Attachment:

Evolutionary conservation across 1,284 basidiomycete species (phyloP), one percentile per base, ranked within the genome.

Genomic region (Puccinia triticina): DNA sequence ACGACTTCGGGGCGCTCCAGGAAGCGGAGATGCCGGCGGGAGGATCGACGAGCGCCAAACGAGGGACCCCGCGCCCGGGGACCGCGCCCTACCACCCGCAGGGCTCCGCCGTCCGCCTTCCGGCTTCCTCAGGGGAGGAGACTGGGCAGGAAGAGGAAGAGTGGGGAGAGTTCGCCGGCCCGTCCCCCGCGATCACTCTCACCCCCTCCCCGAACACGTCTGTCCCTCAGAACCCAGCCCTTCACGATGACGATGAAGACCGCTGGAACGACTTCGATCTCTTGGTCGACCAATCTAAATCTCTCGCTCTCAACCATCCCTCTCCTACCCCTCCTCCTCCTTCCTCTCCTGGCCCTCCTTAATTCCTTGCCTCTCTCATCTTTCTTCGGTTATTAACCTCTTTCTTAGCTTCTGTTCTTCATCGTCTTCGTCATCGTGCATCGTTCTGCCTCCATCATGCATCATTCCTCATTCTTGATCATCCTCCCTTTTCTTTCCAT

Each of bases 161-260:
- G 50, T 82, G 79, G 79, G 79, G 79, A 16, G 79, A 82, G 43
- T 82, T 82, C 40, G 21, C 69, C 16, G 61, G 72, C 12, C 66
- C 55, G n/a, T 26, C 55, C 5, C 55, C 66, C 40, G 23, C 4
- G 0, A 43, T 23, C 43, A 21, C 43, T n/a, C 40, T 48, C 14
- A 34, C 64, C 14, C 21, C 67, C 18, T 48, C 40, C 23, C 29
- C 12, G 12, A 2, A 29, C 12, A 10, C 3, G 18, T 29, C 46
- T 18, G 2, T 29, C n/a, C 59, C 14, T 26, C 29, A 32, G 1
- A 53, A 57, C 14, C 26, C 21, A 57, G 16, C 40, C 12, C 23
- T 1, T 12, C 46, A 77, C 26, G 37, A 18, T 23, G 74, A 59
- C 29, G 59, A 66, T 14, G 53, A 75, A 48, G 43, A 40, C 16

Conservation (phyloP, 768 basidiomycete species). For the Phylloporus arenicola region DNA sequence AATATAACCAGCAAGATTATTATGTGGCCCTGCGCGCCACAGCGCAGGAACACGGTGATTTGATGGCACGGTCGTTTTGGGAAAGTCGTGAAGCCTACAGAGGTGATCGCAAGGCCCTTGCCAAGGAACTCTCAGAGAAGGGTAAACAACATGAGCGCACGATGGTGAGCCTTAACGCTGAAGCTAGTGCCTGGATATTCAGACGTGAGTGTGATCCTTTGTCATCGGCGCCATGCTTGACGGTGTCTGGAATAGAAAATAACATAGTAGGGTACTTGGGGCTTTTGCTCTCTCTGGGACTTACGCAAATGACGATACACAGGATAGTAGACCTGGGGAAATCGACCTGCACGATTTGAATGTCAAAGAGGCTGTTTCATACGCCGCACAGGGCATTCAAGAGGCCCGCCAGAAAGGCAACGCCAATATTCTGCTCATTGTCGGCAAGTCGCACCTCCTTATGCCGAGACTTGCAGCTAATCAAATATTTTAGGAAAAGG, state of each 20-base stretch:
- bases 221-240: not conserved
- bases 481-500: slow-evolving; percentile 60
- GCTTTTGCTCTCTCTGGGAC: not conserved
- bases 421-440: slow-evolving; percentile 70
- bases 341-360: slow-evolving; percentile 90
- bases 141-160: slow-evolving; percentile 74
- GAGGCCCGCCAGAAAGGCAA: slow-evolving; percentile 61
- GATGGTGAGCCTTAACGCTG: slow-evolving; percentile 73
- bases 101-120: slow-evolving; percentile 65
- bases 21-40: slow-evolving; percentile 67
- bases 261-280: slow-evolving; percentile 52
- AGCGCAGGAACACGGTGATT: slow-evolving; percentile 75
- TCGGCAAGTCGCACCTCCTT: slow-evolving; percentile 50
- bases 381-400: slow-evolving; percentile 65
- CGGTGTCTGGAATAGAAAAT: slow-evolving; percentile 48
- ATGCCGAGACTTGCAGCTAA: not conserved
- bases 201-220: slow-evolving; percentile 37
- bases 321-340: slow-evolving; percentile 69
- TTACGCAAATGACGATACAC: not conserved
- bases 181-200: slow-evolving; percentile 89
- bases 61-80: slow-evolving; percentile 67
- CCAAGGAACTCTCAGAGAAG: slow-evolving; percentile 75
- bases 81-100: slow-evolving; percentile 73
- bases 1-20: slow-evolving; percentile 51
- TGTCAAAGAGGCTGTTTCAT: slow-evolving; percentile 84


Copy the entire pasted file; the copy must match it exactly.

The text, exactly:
Evolutionary conservation across 1,284 basidiomycete species (phyloP), one percentile per base, ranked within the genome.

Genomic region (Puccinia triticina): DNA sequence ACGACTTCGGGGCGCTCCAGGAAGCGGAGATGCCGGCGGGAGGATCGACGAGCGCCAAACGAGGGACCCCGCGCCCGGGGACCGCGCCCTACCACCCGCAGGGCTCCGCCGTCCGCCTTCCGGCTTCCTCAGGGGAGGAGACTGGGCAGGAAGAGGAAGAGTGGGGAGAGTTCGCCGGCCCGTCCCCCGCGATCACTCTCACCCCCTCCCCGAACACGTCTGTCCCTCAGAACCCAGCCCTTCACGATGACGATGAAGACCGCTGGAACGACTTCGATCTCTTGGTCGACCAATCTAAATCTCTCGCTCTCAACCATCCCTCTCCTACCCCTCCTCCTCCTTCCTCTCCTGGCCCTCCTTAATTCCTTGCCTCTCTCATCTTTCTTCGGTTATTAACCTCTTTCTTAGCTTCTGTTCTTCATCGTCTTCGTCATCGTGCATCGTTCTGCCTCCATCATGCATCATTCCTCATTCTTGATCATCCTCCCTTTTCTTTCCAT

Each of bases 161-260:
- G 50, T 82, G 79, G 79, G 79, G 79, A 16, G 79, A 82, G 43
- T 82, T 82, C 40, G 21, C 69, C 16, G 61, G 72, C 12, C 66
- C 55, G n/a, T 26, C 55, C 5, C 55, C 66, C 40, G 23, C 4
- G 0, A 43, T 23, C 43, A 21, C 43, T n/a, C 40, T 48, C 14
- A 34, C 64, C 14, C 21, C 67, C 18, T 48, C 40, C 23, C 29
- C 12, G 12, A 2, A 29, C 12, A 10, C 3, G 18, T 29, C 46
- T 18, G 2, T 29, C n/a, C 59, C 14, T 26, C 29, A 32, G 1
- A 53, A 57, C 14, C 26, C 21, A 57, G 16, C 40, C 12, C 23
- T 1, T 12, C 46, A 77, C 26, G 37, A 18, T 23, G 74, A 59
- C 29, G 59, A 66, T 14, G 53, A 75, A 48, G 43, A 40, C 16

Conservation (phyloP, 768 basidiomycete species). For the Phylloporus arenicola region DNA sequence AATATAACCAGCAAGATTATTATGTGGCCCTGCGCGCCACAGCGCAGGAACACGGTGATTTGATGGCACGGTCGTTTTGGGAAAGTCGTGAAGCCTACAGAGGTGATCGCAAGGCCCTTGCCAAGGAACTCTCAGAGAAGGGTAAACAACATGAGCGCACGATGGTGAGCCTTAACGCTGAAGCTAGTGCCTGGATATTCAGACGTGAGTGTGATCCTTTGTCATCGGCGCCATGCTTGACGGTGTCTGGAATAGAAAATAACATAGTAGGGTACTTGGGGCTTTTGCTCTCTCTGGGACTTACGCAAATGACGATACACAGGATAGTAGACCTGGGGAAATCGACCTGCACGATTTGAATGTCAAAGAGGCTGTTTCATACGCCGCACAGGGCATTCAAGAGGCCCGCCAGAAAGGCAACGCCAATATTCTGCTCATTGTCGGCAAGTCGCACCTCCTTATGCCGAGACTTGCAGCTAATCAAATATTTTAGGAAAAGG, state of each 20-base stretch:
- bases 221-240: not conserved
- bases 481-500: slow-evolving; percentile 60
- GCTTTTGCTCTCTCTGGGAC: not conserved
- bases 421-440: slow-evolving; percentile 70
- bases 341-360: slow-evolving; percentile 90
- bases 141-160: slow-evolving; percentile 74
- GAGGCCCGCCAGAAAGGCAA: slow-evolving; percentile 61
- GATGGTGAGCCTTAACGCTG: slow-evolving; percentile 73
- bases 101-120: slow-evolving; percentile 65
- bases 21-40: slow-evolving; percentile 67
- bases 261-280: slow-evolving; percentile 52
- AGCGCAGGAACACGGTGATT: slow-evolving; percentile 75
- TCGGCAAGTCGCACCTCCTT: slow-evolving; percentile 50
- bases 381-400: slow-evolving; percentile 65
- CGGTGTCTGGAATAGAAAAT: slow-evolving; percentile 48
- ATGCCGAGACTTGCAGCTAA: not conserved
- bases 201-220: slow-evolving; percentile 37
- bases 321-340: slow-evolving; percentile 69
- TTACGCAAATGACGATACAC: not conserved
- bases 181-200: slow-evolving; percentile 89
- bases 61-80: slow-evolving; percentile 67
- CCAAGGAACTCTCAGAGAAG: slow-evolving; percentile 75
- bases 81-100: slow-evolving; percentile 73
- bases 1-20: slow-evolving; percentile 51
- TGTCAAAGAGGCTGTTTCAT: slow-evolving; percentile 84